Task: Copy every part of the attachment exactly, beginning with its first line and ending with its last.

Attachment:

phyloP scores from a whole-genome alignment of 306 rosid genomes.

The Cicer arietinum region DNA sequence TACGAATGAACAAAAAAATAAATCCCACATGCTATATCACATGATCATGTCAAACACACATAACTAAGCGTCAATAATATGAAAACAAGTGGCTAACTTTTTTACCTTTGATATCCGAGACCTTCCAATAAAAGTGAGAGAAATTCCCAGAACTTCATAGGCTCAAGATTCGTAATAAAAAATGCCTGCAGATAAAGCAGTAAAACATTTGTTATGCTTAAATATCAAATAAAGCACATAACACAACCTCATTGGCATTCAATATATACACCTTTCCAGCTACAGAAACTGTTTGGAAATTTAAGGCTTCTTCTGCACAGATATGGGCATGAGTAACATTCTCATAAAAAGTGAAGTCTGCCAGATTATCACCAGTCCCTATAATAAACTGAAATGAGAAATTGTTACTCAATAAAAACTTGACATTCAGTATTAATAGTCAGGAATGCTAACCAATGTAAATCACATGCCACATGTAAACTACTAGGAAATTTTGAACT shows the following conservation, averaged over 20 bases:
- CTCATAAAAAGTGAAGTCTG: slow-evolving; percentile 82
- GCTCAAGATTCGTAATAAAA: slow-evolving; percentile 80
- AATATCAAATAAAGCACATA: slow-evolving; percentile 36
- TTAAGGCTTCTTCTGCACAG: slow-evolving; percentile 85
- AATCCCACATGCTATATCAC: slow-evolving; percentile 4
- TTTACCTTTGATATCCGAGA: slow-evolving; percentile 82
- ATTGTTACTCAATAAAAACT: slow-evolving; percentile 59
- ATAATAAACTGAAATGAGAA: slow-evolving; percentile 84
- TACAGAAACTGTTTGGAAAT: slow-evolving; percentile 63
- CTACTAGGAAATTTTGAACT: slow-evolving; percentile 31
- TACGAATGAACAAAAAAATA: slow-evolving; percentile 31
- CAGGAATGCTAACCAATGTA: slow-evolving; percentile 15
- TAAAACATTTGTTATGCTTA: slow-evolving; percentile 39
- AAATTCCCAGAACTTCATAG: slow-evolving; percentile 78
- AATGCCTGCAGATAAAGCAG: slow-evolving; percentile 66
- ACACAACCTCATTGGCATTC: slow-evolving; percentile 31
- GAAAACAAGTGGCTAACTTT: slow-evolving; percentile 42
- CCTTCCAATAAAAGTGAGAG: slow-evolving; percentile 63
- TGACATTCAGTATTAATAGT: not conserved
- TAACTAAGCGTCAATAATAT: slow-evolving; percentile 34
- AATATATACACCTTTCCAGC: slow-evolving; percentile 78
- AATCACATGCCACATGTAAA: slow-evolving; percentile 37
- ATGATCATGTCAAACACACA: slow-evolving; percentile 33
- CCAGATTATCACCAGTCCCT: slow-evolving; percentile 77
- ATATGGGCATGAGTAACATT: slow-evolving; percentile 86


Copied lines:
phyloP scores from a whole-genome alignment of 306 rosid genomes.

The Cicer arietinum region DNA sequence TACGAATGAACAAAAAAATAAATCCCACATGCTATATCACATGATCATGTCAAACACACATAACTAAGCGTCAATAATATGAAAACAAGTGGCTAACTTTTTTACCTTTGATATCCGAGACCTTCCAATAAAAGTGAGAGAAATTCCCAGAACTTCATAGGCTCAAGATTCGTAATAAAAAATGCCTGCAGATAAAGCAGTAAAACATTTGTTATGCTTAAATATCAAATAAAGCACATAACACAACCTCATTGGCATTCAATATATACACCTTTCCAGCTACAGAAACTGTTTGGAAATTTAAGGCTTCTTCTGCACAGATATGGGCATGAGTAACATTCTCATAAAAAGTGAAGTCTGCCAGATTATCACCAGTCCCTATAATAAACTGAAATGAGAAATTGTTACTCAATAAAAACTTGACATTCAGTATTAATAGTCAGGAATGCTAACCAATGTAAATCACATGCCACATGTAAACTACTAGGAAATTTTGAACT shows the following conservation, averaged over 20 bases:
- CTCATAAAAAGTGAAGTCTG: slow-evolving; percentile 82
- GCTCAAGATTCGTAATAAAA: slow-evolving; percentile 80
- AATATCAAATAAAGCACATA: slow-evolving; percentile 36
- TTAAGGCTTCTTCTGCACAG: slow-evolving; percentile 85
- AATCCCACATGCTATATCAC: slow-evolving; percentile 4
- TTTACCTTTGATATCCGAGA: slow-evolving; percentile 82
- ATTGTTACTCAATAAAAACT: slow-evolving; percentile 59
- ATAATAAACTGAAATGAGAA: slow-evolving; percentile 84
- TACAGAAACTGTTTGGAAAT: slow-evolving; percentile 63
- CTACTAGGAAATTTTGAACT: slow-evolving; percentile 31
- TACGAATGAACAAAAAAATA: slow-evolving; percentile 31
- CAGGAATGCTAACCAATGTA: slow-evolving; percentile 15
- TAAAACATTTGTTATGCTTA: slow-evolving; percentile 39
- AAATTCCCAGAACTTCATAG: slow-evolving; percentile 78
- AATGCCTGCAGATAAAGCAG: slow-evolving; percentile 66
- ACACAACCTCATTGGCATTC: slow-evolving; percentile 31
- GAAAACAAGTGGCTAACTTT: slow-evolving; percentile 42
- CCTTCCAATAAAAGTGAGAG: slow-evolving; percentile 63
- TGACATTCAGTATTAATAGT: not conserved
- TAACTAAGCGTCAATAATAT: slow-evolving; percentile 34
- AATATATACACCTTTCCAGC: slow-evolving; percentile 78
- AATCACATGCCACATGTAAA: slow-evolving; percentile 37
- ATGATCATGTCAAACACACA: slow-evolving; percentile 33
- CCAGATTATCACCAGTCCCT: slow-evolving; percentile 77
- ATATGGGCATGAGTAACATT: slow-evolving; percentile 86